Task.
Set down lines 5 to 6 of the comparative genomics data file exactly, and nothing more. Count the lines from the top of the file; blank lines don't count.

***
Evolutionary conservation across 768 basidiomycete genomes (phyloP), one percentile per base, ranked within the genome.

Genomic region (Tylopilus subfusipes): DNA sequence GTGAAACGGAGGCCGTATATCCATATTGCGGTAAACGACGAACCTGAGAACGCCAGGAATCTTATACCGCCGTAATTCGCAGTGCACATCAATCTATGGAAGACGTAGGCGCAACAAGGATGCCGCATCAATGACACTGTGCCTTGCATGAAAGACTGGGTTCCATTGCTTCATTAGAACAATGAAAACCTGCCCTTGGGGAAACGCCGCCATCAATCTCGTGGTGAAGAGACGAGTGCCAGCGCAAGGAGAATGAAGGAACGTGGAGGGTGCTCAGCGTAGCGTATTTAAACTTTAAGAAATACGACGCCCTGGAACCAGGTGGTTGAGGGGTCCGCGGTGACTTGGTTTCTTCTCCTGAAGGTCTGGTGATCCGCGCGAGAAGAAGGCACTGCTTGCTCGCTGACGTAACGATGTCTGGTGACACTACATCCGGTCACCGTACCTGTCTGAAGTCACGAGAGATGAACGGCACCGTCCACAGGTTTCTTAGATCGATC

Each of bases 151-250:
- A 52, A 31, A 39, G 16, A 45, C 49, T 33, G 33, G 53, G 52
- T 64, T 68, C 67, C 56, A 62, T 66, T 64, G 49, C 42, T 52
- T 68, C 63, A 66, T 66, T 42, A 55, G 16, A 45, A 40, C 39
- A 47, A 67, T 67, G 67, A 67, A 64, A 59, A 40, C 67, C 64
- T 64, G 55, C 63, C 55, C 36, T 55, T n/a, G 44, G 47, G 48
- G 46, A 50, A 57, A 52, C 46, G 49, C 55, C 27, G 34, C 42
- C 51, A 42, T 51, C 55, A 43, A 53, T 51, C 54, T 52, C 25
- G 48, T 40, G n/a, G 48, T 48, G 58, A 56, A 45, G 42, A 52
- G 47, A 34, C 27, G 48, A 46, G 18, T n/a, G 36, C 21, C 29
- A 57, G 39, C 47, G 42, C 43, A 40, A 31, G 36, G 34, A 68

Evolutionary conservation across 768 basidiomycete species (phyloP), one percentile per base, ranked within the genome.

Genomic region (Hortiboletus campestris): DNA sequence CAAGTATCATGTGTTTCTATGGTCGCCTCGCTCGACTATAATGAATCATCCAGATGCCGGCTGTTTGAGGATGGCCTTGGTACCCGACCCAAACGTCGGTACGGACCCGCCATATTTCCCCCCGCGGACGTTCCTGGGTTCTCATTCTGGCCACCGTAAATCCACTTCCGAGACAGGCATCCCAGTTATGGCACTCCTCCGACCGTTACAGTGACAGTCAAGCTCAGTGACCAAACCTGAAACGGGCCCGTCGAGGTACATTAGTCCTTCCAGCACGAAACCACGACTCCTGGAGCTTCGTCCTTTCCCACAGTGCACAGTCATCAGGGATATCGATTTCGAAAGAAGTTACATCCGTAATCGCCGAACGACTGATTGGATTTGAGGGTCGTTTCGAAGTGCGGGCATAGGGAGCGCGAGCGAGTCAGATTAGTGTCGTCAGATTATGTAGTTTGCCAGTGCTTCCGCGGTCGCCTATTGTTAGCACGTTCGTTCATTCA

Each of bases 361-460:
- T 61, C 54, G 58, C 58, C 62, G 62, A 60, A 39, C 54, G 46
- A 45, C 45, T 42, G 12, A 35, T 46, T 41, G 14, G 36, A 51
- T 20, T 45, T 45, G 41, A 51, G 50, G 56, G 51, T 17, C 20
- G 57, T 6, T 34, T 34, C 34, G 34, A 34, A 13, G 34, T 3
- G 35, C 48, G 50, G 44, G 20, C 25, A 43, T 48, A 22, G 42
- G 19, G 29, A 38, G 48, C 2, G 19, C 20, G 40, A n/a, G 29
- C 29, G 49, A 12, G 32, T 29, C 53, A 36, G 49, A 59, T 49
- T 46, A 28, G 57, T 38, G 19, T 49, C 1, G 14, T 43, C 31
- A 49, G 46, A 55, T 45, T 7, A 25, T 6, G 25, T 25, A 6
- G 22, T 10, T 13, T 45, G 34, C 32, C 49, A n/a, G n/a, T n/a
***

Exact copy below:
- T 64, T 68, C 67, C 56, A 62, T 66, T 64, G 49, C 42, T 52
- T 68, C 63, A 66, T 66, T 42, A 55, G 16, A 45, A 40, C 39